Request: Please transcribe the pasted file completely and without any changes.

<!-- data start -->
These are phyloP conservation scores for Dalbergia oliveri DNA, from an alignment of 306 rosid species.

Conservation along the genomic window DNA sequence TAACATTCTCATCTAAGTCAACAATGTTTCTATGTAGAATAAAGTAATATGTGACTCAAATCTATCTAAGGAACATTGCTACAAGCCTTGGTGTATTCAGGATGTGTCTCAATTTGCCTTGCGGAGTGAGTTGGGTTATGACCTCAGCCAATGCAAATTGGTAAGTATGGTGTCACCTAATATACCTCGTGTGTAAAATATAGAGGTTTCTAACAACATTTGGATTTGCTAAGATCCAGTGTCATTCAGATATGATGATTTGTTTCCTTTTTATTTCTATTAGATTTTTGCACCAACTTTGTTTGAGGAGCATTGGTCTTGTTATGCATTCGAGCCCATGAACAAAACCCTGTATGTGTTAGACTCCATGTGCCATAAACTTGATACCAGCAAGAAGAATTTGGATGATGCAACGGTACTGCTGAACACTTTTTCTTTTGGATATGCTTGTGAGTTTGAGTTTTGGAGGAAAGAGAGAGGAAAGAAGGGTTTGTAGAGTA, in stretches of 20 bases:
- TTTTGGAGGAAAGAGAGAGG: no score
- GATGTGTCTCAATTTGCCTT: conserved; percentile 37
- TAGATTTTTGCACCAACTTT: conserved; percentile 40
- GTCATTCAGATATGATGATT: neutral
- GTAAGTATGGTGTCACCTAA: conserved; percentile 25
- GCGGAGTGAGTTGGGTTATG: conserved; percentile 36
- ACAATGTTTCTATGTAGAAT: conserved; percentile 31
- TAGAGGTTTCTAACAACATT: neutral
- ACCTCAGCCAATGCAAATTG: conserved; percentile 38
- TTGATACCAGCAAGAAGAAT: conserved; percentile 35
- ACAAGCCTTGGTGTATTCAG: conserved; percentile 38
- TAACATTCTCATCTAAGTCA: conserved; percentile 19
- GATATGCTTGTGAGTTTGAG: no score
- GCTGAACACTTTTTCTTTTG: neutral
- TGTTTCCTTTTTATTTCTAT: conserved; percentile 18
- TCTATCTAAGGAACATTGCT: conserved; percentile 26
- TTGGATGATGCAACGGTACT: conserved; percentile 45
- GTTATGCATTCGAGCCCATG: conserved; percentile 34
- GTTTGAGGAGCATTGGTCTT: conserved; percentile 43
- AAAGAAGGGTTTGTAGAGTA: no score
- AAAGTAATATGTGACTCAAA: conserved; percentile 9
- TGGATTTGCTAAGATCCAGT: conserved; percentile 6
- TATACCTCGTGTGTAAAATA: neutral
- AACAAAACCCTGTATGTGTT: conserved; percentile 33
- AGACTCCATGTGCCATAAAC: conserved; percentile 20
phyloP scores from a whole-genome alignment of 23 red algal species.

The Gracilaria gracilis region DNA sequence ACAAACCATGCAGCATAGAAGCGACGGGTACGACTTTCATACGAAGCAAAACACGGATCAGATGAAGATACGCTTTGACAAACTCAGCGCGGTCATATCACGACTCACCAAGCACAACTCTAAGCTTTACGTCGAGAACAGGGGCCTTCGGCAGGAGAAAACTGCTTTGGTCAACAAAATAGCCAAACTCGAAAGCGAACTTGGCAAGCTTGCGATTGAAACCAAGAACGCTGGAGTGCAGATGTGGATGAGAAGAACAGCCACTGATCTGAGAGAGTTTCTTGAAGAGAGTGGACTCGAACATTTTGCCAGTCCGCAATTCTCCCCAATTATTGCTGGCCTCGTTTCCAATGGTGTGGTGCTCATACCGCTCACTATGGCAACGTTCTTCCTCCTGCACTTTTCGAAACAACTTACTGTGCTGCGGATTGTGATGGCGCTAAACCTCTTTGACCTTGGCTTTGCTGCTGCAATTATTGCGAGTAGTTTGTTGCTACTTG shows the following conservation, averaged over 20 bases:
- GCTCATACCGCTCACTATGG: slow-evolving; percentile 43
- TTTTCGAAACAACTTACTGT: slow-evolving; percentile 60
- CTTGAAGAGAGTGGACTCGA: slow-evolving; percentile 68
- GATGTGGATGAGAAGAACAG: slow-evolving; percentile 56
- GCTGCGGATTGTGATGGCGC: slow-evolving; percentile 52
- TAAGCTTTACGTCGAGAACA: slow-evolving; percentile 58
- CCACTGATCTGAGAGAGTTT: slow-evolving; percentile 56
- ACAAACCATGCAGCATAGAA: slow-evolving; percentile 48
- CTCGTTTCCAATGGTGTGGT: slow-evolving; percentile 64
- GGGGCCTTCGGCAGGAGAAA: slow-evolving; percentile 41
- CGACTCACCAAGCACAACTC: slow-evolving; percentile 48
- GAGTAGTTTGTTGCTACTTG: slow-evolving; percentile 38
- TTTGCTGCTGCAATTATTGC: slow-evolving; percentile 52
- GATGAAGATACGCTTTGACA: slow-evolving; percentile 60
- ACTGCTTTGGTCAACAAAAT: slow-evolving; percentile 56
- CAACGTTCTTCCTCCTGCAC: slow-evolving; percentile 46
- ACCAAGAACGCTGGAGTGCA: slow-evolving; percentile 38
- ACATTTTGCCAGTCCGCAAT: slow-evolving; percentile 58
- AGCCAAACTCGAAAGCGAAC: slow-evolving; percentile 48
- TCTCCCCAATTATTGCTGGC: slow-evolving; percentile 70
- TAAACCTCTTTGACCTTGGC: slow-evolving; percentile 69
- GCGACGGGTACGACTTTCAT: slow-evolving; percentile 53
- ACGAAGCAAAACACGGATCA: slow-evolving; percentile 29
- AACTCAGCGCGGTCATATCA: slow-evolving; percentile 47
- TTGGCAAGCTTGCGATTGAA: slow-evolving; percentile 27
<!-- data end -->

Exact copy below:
These are phyloP conservation scores for Dalbergia oliveri DNA, from an alignment of 306 rosid species.

Conservation along the genomic window DNA sequence TAACATTCTCATCTAAGTCAACAATGTTTCTATGTAGAATAAAGTAATATGTGACTCAAATCTATCTAAGGAACATTGCTACAAGCCTTGGTGTATTCAGGATGTGTCTCAATTTGCCTTGCGGAGTGAGTTGGGTTATGACCTCAGCCAATGCAAATTGGTAAGTATGGTGTCACCTAATATACCTCGTGTGTAAAATATAGAGGTTTCTAACAACATTTGGATTTGCTAAGATCCAGTGTCATTCAGATATGATGATTTGTTTCCTTTTTATTTCTATTAGATTTTTGCACCAACTTTGTTTGAGGAGCATTGGTCTTGTTATGCATTCGAGCCCATGAACAAAACCCTGTATGTGTTAGACTCCATGTGCCATAAACTTGATACCAGCAAGAAGAATTTGGATGATGCAACGGTACTGCTGAACACTTTTTCTTTTGGATATGCTTGTGAGTTTGAGTTTTGGAGGAAAGAGAGAGGAAAGAAGGGTTTGTAGAGTA, in stretches of 20 bases:
- TTTTGGAGGAAAGAGAGAGG: no score
- GATGTGTCTCAATTTGCCTT: conserved; percentile 37
- TAGATTTTTGCACCAACTTT: conserved; percentile 40
- GTCATTCAGATATGATGATT: neutral
- GTAAGTATGGTGTCACCTAA: conserved; percentile 25
- GCGGAGTGAGTTGGGTTATG: conserved; percentile 36
- ACAATGTTTCTATGTAGAAT: conserved; percentile 31
- TAGAGGTTTCTAACAACATT: neutral
- ACCTCAGCCAATGCAAATTG: conserved; percentile 38
- TTGATACCAGCAAGAAGAAT: conserved; percentile 35
- ACAAGCCTTGGTGTATTCAG: conserved; percentile 38
- TAACATTCTCATCTAAGTCA: conserved; percentile 19
- GATATGCTTGTGAGTTTGAG: no score
- GCTGAACACTTTTTCTTTTG: neutral
- TGTTTCCTTTTTATTTCTAT: conserved; percentile 18
- TCTATCTAAGGAACATTGCT: conserved; percentile 26
- TTGGATGATGCAACGGTACT: conserved; percentile 45
- GTTATGCATTCGAGCCCATG: conserved; percentile 34
- GTTTGAGGAGCATTGGTCTT: conserved; percentile 43
- AAAGAAGGGTTTGTAGAGTA: no score
- AAAGTAATATGTGACTCAAA: conserved; percentile 9
- TGGATTTGCTAAGATCCAGT: conserved; percentile 6
- TATACCTCGTGTGTAAAATA: neutral
- AACAAAACCCTGTATGTGTT: conserved; percentile 33
- AGACTCCATGTGCCATAAAC: conserved; percentile 20
phyloP scores from a whole-genome alignment of 23 red algal species.

The Gracilaria gracilis region DNA sequence ACAAACCATGCAGCATAGAAGCGACGGGTACGACTTTCATACGAAGCAAAACACGGATCAGATGAAGATACGCTTTGACAAACTCAGCGCGGTCATATCACGACTCACCAAGCACAACTCTAAGCTTTACGTCGAGAACAGGGGCCTTCGGCAGGAGAAAACTGCTTTGGTCAACAAAATAGCCAAACTCGAAAGCGAACTTGGCAAGCTTGCGATTGAAACCAAGAACGCTGGAGTGCAGATGTGGATGAGAAGAACAGCCACTGATCTGAGAGAGTTTCTTGAAGAGAGTGGACTCGAACATTTTGCCAGTCCGCAATTCTCCCCAATTATTGCTGGCCTCGTTTCCAATGGTGTGGTGCTCATACCGCTCACTATGGCAACGTTCTTCCTCCTGCACTTTTCGAAACAACTTACTGTGCTGCGGATTGTGATGGCGCTAAACCTCTTTGACCTTGGCTTTGCTGCTGCAATTATTGCGAGTAGTTTGTTGCTACTTG shows the following conservation, averaged over 20 bases:
- GCTCATACCGCTCACTATGG: slow-evolving; percentile 43
- TTTTCGAAACAACTTACTGT: slow-evolving; percentile 60
- CTTGAAGAGAGTGGACTCGA: slow-evolving; percentile 68
- GATGTGGATGAGAAGAACAG: slow-evolving; percentile 56
- GCTGCGGATTGTGATGGCGC: slow-evolving; percentile 52
- TAAGCTTTACGTCGAGAACA: slow-evolving; percentile 58
- CCACTGATCTGAGAGAGTTT: slow-evolving; percentile 56
- ACAAACCATGCAGCATAGAA: slow-evolving; percentile 48
- CTCGTTTCCAATGGTGTGGT: slow-evolving; percentile 64
- GGGGCCTTCGGCAGGAGAAA: slow-evolving; percentile 41
- CGACTCACCAAGCACAACTC: slow-evolving; percentile 48
- GAGTAGTTTGTTGCTACTTG: slow-evolving; percentile 38
- TTTGCTGCTGCAATTATTGC: slow-evolving; percentile 52
- GATGAAGATACGCTTTGACA: slow-evolving; percentile 60
- ACTGCTTTGGTCAACAAAAT: slow-evolving; percentile 56
- CAACGTTCTTCCTCCTGCAC: slow-evolving; percentile 46
- ACCAAGAACGCTGGAGTGCA: slow-evolving; percentile 38
- ACATTTTGCCAGTCCGCAAT: slow-evolving; percentile 58
- AGCCAAACTCGAAAGCGAAC: slow-evolving; percentile 48
- TCTCCCCAATTATTGCTGGC: slow-evolving; percentile 70
- TAAACCTCTTTGACCTTGGC: slow-evolving; percentile 69
- GCGACGGGTACGACTTTCAT: slow-evolving; percentile 53
- ACGAAGCAAAACACGGATCA: slow-evolving; percentile 29
- AACTCAGCGCGGTCATATCA: slow-evolving; percentile 47
- TTGGCAAGCTTGCGATTGAA: slow-evolving; percentile 27